Denmark continues to milk its newly earned reputation for twisted behavior with an adaptation of the international bestselling crime thriller “The Keeper of Lost Causes.” Whether life in lower Scandinavia is as full of brutality and murder as recent novels and pics suggest, there’s no debating the global appetite for a well-crafted suspenser, and director Mikkel Norgaard delivers a slickly made though utterly predictable entry in the genre that plays like a pilot for an inevitable series about a melancholy detective investigating cold cases. Yeah, there’s already “Cold Case,” but that hasn’t stopped this one from generating brisk sales in all territories.
Boffo biz along the lines of “The Girl With the Dragon Tattoo” is unlikely, even though the producers chose scripter Nikolaj Arcel, who adapted the first of the Stieg Larsson “Millennium” titles (he also wrote and directed “A Royal Affair”). Arcel’s screenplay of Jussi Adler-Olsen’s novel “The Keeper of Lost Causes” (the more descriptive original title means “The Woman in the Cage”) is not the pic’s strongest suit, however, as details and plot strands that may have value in the novel feel summarily included here.
High-strung police detective Carl Morck (Nikolaj Lie Kaas) is a pariah on the force after a shootout leaves one partner dead and the other paralyzed, and finds himself exiled to Dept. Q, a new subdivision for quickly processing and closing cold cases. Along with an assistant, Assad (Fares Fares), he’s supposed to stay in the basement and deal with the paperwork, but the stubborn Morck is no desk cop and starts investigating the first case he’s handed.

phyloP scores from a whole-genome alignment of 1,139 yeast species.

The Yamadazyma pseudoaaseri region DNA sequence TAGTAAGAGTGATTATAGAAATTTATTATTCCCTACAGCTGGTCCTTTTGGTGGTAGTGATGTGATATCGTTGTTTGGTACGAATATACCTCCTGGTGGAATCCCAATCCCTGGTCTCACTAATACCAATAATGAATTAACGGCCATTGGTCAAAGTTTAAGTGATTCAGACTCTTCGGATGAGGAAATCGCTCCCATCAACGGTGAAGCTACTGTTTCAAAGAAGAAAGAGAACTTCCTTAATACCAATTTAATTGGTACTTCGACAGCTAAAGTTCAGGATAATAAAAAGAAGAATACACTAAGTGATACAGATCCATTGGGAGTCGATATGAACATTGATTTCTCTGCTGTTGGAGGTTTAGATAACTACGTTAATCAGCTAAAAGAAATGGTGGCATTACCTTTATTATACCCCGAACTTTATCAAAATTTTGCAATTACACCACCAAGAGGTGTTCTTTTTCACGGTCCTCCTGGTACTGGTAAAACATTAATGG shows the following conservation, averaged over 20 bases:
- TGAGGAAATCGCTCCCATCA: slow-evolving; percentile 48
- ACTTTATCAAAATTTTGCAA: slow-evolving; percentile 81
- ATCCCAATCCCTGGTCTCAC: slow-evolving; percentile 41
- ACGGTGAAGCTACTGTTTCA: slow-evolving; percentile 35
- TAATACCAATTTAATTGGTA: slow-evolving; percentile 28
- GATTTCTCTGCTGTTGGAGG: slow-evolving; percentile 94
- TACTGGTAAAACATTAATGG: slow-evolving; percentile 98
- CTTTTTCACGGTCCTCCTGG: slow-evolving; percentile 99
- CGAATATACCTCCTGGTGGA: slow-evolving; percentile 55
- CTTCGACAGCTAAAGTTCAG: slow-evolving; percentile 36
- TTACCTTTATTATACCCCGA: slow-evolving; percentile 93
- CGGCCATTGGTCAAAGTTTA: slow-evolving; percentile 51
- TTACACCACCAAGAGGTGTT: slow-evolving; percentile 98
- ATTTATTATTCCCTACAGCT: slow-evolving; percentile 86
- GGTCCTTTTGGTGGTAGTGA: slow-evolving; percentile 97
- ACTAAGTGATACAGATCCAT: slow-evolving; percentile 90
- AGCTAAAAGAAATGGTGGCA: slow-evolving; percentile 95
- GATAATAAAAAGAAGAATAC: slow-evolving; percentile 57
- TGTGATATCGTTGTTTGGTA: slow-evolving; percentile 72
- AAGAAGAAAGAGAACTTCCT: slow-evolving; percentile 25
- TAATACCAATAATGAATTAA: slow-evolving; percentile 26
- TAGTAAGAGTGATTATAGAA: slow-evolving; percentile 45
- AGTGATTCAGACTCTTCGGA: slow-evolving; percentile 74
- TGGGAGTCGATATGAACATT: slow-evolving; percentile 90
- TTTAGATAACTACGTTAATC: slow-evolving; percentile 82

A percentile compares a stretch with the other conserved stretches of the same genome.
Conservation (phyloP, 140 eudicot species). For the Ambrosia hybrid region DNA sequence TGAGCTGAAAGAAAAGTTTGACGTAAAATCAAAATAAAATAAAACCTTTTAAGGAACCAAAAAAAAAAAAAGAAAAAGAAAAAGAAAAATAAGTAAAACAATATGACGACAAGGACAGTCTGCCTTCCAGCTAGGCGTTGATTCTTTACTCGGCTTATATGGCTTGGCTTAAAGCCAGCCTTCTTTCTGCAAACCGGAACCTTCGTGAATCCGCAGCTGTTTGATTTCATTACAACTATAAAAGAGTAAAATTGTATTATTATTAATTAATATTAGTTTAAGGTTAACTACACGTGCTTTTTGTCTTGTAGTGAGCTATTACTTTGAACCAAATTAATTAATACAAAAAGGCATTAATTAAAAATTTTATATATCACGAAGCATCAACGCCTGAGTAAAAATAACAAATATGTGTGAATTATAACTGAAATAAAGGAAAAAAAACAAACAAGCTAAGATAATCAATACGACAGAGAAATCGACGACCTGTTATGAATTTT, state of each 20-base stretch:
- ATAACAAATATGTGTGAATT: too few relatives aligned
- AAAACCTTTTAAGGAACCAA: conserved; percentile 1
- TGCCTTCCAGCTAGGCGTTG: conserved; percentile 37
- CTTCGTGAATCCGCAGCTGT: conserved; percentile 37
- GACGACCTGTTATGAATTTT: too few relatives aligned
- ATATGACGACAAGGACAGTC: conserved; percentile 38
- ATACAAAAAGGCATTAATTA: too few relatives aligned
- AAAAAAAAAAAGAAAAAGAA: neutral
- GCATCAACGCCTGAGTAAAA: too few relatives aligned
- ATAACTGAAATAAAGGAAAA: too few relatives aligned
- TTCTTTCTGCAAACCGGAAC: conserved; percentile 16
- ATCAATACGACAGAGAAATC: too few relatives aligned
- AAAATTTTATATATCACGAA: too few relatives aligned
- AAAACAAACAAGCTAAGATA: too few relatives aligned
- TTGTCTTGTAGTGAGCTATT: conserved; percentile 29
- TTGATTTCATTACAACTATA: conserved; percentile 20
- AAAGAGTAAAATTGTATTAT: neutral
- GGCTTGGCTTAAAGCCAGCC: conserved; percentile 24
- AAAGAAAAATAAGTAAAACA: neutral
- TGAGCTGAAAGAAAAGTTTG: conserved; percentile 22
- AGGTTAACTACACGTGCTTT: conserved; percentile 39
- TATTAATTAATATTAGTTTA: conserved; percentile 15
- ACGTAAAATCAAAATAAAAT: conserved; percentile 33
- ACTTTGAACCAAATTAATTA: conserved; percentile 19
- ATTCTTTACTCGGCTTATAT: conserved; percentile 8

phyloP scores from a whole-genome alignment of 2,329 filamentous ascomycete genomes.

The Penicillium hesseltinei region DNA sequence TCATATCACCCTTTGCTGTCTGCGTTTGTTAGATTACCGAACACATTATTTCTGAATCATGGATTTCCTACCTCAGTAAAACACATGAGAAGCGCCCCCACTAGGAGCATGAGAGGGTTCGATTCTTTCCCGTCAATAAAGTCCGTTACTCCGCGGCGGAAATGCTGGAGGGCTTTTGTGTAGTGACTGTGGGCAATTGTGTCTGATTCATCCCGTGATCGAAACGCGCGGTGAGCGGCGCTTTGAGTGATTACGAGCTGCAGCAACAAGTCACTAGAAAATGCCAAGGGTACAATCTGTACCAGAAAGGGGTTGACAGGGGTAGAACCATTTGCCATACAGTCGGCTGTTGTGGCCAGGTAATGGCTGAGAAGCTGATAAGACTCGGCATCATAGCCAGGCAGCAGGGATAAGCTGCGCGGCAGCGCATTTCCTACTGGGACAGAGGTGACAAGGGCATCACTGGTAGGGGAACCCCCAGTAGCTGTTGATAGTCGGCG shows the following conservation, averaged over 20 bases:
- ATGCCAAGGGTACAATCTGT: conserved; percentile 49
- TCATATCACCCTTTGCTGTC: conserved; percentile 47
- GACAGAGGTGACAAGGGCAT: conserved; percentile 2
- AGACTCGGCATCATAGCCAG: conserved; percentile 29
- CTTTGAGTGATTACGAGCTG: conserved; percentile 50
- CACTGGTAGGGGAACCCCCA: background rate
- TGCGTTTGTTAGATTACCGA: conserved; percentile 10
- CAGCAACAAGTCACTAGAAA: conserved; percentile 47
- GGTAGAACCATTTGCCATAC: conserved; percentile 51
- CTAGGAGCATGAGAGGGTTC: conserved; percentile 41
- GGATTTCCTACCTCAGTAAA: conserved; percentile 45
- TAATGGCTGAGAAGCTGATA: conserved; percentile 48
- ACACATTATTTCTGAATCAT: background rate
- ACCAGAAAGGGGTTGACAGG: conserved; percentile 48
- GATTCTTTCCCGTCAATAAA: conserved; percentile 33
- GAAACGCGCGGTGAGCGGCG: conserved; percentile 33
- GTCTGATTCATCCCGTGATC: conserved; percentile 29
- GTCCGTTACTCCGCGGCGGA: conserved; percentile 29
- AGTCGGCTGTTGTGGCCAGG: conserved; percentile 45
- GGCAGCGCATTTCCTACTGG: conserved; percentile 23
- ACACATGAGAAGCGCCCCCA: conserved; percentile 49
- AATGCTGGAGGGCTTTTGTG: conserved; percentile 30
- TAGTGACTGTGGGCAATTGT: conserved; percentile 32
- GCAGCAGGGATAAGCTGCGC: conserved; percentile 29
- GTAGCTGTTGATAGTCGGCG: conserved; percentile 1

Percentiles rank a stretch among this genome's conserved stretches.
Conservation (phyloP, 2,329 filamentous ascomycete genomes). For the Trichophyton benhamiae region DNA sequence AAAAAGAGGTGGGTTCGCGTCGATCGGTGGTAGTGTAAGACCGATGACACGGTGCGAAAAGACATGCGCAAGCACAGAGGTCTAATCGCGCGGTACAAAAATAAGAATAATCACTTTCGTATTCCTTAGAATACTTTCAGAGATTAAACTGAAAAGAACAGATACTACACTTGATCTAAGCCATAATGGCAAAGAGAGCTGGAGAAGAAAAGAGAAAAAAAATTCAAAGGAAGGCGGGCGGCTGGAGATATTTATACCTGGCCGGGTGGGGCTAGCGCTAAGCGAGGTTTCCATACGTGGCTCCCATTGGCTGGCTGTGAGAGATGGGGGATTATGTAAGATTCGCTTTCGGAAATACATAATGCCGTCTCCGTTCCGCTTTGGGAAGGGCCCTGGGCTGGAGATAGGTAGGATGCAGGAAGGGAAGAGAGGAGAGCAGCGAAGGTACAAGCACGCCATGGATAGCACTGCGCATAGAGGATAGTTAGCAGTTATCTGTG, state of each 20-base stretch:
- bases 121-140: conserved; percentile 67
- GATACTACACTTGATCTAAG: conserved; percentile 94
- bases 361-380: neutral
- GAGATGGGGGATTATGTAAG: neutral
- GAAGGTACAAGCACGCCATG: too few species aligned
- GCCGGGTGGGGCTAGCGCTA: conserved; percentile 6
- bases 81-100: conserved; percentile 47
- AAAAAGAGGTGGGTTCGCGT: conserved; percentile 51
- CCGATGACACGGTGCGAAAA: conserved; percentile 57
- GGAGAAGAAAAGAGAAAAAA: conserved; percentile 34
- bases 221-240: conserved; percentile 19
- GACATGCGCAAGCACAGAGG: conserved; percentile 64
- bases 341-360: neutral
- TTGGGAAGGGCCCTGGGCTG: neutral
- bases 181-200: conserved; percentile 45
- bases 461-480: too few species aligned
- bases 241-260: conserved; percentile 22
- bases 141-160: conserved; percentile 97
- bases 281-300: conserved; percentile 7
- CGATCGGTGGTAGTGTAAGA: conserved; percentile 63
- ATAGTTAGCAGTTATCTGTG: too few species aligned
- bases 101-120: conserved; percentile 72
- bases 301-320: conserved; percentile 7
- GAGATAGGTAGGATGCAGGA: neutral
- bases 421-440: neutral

Five years earlier, rising politician Merete Lynggaard (Sonja Richter) disappeared while on a ferry with her brain-damaged brother, Uffe (Mikkel Boe Folsgaard, “A Royal Affair”). Though her body was never found, the case was ruled a suicide. Morck sees anomalies and begins digging deeper, much to the annoyance of his commander (Soren Pilmark). Meanwhile, thanks to flashbacks and cross-cutting, auds already know what happened to Merete: She’s been kidnapped by a twisted psychopath and locked in a pressure chamber for the last half decade.
Norgaard wants to keep viewers guessing the whys and wherefores, but putting two and two together is so easy here that only the narratively challenged will be surprised by the culprit’s motivations. Suspense thus rests on the investigation, spanning Denmark and Sweden and encompassing a few tense moments, though little beyond the sort of well-wrought thrills seen on good cop shows. As with those episodic series, characters pertinent to only this film are given limited personalities and painted in broad strokes, while Morck and Assad have hinted-at depths (more with Assad would be welcome) undoubtedly waiting to be revealed in further installments.
D.p. Eric Kress is carving out a nice niche lensing crime thrillers, including the original “Girl With the Dragon Tattoo” and episodes from the “Millennium” TV series, among others. By now, however, the style has become too standardized, awash in muted colors whose steeliness is meant to match the characters’ flinty exteriors as well as Denmark’s cold veneer, behind which, we’re led to believe, lurk unspeakable horrors.